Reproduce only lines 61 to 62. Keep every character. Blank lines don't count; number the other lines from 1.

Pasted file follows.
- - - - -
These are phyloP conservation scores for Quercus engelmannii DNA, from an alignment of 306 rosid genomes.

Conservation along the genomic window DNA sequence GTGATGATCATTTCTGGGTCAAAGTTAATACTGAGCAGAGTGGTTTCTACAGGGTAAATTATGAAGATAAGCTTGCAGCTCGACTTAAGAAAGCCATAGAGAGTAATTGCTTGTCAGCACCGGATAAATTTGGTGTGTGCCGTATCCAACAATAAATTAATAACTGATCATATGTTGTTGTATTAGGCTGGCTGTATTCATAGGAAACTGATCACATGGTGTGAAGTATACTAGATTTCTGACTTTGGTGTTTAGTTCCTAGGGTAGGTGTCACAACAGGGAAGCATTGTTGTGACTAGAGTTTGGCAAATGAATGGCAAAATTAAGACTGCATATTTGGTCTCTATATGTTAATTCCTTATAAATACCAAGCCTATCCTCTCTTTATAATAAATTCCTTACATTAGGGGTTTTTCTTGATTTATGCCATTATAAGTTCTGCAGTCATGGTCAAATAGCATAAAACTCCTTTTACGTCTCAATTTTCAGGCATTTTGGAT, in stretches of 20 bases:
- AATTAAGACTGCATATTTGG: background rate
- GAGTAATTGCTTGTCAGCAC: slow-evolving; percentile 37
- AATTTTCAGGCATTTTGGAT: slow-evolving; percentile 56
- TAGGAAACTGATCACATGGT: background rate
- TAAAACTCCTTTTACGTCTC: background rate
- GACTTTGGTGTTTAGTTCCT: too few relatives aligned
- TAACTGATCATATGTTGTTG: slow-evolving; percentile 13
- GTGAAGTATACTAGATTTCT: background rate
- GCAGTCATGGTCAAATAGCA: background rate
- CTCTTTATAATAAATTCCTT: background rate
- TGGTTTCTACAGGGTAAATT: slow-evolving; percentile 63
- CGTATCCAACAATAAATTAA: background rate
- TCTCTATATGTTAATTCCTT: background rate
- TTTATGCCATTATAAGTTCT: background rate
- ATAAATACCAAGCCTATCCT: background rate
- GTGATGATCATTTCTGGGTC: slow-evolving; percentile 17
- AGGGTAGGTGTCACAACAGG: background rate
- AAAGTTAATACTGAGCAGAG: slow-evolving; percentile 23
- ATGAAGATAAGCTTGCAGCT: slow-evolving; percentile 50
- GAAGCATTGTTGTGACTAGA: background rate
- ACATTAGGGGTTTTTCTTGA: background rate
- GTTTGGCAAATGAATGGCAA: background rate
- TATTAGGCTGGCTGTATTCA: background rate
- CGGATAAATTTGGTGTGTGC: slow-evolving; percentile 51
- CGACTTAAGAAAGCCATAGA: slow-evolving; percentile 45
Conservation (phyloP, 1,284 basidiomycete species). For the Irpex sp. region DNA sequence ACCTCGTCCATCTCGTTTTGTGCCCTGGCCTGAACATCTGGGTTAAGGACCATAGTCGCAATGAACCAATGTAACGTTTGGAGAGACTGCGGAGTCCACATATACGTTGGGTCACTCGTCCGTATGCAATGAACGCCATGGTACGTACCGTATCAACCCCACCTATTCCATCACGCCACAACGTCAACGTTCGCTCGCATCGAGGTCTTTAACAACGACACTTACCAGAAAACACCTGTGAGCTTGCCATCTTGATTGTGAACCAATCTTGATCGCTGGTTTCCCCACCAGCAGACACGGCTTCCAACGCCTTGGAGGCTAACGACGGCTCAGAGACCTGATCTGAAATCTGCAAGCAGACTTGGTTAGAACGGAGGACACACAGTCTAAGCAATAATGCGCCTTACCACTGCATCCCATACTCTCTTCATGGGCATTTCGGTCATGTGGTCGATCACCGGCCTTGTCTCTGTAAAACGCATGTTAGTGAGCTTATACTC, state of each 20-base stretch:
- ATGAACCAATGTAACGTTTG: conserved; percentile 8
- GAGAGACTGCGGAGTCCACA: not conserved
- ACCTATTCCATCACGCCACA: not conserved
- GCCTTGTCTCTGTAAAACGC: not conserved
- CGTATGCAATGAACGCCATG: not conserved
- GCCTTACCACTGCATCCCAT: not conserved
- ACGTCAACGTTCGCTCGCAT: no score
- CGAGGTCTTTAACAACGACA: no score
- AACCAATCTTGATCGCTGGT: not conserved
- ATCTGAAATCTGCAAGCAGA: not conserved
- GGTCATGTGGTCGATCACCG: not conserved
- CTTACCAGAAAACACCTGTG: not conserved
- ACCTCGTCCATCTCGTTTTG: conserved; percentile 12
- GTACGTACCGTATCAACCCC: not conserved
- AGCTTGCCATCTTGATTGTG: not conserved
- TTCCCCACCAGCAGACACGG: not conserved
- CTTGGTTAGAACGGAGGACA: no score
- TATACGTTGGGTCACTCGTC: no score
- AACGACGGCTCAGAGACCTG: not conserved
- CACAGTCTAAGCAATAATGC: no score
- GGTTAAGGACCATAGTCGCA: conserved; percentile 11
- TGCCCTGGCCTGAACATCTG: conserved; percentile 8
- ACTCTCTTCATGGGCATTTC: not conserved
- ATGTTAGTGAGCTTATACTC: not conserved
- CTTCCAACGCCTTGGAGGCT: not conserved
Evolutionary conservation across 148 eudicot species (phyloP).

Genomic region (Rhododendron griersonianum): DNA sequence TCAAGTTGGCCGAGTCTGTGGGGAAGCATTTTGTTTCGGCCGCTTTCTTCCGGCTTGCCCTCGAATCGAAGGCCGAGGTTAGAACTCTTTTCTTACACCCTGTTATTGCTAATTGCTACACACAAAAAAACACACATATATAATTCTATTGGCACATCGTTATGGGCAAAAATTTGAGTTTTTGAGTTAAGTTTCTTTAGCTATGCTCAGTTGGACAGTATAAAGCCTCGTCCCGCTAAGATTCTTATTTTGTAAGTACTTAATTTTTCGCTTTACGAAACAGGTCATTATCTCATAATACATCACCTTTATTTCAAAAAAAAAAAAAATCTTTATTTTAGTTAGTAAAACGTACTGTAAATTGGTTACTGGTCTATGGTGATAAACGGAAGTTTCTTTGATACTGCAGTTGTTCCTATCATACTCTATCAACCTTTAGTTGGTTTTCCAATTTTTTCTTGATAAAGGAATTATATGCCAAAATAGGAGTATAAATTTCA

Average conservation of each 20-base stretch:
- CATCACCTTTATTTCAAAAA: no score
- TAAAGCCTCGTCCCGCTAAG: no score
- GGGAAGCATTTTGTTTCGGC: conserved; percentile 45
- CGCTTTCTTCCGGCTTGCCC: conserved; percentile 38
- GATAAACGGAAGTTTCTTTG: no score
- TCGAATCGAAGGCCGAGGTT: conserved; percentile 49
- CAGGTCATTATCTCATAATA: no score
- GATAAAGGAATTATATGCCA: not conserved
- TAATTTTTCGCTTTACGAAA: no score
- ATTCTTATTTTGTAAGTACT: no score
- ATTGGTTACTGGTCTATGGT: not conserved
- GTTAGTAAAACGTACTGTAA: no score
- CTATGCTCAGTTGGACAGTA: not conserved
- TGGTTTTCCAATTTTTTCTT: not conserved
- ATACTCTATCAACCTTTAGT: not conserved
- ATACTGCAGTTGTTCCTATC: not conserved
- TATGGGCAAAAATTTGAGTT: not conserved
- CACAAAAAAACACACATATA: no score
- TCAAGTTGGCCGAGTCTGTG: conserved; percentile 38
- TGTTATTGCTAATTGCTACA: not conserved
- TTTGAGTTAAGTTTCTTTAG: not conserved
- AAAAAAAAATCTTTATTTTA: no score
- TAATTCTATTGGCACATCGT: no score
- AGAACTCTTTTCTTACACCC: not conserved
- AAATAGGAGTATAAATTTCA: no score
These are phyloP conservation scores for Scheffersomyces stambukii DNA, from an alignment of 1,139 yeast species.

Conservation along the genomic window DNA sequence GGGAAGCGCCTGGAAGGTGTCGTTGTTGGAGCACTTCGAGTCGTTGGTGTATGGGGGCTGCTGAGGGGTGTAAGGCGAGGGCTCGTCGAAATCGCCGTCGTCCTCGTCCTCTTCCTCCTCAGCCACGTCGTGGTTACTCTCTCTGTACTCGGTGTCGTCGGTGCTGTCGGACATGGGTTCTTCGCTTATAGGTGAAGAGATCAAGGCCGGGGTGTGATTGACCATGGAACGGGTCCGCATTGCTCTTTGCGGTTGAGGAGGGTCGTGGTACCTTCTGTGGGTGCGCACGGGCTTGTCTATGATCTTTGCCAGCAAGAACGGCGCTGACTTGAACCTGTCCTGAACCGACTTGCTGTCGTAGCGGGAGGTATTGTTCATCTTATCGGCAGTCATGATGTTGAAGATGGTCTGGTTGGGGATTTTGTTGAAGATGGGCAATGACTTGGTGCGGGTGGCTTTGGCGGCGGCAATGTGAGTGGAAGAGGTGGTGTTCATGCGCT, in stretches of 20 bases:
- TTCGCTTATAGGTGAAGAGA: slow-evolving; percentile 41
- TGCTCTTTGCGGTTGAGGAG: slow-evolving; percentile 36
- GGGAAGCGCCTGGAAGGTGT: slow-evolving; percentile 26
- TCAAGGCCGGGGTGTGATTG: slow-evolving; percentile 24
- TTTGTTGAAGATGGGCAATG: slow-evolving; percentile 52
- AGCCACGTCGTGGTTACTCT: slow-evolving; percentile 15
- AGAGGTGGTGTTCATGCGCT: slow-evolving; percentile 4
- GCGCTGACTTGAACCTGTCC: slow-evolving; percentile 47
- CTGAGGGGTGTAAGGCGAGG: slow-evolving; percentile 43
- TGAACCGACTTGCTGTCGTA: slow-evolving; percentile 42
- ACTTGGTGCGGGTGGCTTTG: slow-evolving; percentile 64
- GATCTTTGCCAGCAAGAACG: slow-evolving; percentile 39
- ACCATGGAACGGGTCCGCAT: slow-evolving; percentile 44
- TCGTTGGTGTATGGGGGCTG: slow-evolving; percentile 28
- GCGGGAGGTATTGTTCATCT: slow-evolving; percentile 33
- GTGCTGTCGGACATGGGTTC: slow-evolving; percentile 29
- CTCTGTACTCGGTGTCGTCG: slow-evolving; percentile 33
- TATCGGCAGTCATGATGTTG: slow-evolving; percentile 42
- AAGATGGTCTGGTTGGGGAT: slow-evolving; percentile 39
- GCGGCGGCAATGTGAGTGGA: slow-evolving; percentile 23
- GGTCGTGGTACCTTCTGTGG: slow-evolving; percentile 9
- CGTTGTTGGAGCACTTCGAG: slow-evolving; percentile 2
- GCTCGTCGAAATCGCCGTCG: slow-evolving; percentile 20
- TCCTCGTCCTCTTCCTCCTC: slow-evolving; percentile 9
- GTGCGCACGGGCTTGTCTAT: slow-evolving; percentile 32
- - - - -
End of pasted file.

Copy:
- GATAAACGGAAGTTTCTTTG: no score
- TCGAATCGAAGGCCGAGGTT: conserved; percentile 49